Socio-cultural sustainability of private healthcare providers in an Indian slum setting: a bottom-ofthe-Pyramid perspective
Jaiswal, Anand Kumar
Ishwardat, Shila Teresa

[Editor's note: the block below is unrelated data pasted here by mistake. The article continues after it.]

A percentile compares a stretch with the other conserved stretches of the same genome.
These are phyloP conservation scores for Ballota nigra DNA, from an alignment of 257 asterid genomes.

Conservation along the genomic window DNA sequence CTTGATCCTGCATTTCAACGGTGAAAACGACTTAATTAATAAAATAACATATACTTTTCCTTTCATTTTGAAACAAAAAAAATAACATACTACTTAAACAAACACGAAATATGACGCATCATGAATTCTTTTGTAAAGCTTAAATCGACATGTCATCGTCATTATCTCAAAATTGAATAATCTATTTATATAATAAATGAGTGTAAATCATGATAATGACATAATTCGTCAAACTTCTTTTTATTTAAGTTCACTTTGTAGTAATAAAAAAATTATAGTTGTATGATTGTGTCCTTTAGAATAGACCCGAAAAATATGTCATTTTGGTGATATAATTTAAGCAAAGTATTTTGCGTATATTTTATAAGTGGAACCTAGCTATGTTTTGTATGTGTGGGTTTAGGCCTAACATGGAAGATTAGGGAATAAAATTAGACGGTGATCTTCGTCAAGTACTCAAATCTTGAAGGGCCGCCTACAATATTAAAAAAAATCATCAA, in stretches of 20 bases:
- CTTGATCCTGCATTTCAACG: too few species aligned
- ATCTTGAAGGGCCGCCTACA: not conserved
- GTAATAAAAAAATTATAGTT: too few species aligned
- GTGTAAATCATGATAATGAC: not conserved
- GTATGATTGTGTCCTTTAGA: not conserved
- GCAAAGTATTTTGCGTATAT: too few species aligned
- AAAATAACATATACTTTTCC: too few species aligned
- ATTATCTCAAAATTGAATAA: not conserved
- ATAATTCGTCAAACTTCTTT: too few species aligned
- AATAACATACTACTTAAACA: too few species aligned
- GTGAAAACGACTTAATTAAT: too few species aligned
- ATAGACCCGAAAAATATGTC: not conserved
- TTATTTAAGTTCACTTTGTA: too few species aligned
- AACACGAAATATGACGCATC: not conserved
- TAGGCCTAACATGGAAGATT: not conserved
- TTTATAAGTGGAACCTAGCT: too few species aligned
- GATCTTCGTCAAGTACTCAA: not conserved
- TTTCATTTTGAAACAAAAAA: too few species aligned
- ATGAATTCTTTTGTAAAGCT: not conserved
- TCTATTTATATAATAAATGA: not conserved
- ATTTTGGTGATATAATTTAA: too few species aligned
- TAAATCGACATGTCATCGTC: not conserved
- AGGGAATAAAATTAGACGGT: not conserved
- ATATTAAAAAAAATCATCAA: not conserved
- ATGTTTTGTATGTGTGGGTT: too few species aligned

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Delivery of affordable healthcare services to communities is a necessary precondition to poverty alleviation. Co-creation approaches to the development of business models in the healthcare industry proved particularly suitable for improving the health-seeking behavior of BOP patients. However, scant research was conducted to understand BOP consumers’ decision-making process leading to specific healthcare choices in slum settings, and the relative balance of socio-cultural and socio-economic factors underpinning patients’ preferences. This article adopts a mixed-method approach to investigate the determinants of BOP patients’ choice between private and public hospitals. Quantitative analysis of a database, composed of 436 patients from five hospitals in Ahmedabad, India, indicates that BOP patients visit a public hospital significantly more than top-of-the-pyramid (TOP) patients. However, no significant difference emerges between BOP and TOP patients for inpatient or outpatient treatments. Qualitative findings based on 21 interviews with BOP consumers from selected slum areas led to the development of a grounded theory model, which highlights the role of aspirational demand of BOP patients toward private healthcare providers. Overall, healthcare provider choice emerges as the outcome of a collective socio-cultural decision-making process, which often assigns preference for private healthcare services because of the higher perceived quality of private providers, while downplaying affordability concerns. Implications for healthcare providers, social entrepreneurs, and policy-makers are discussed.
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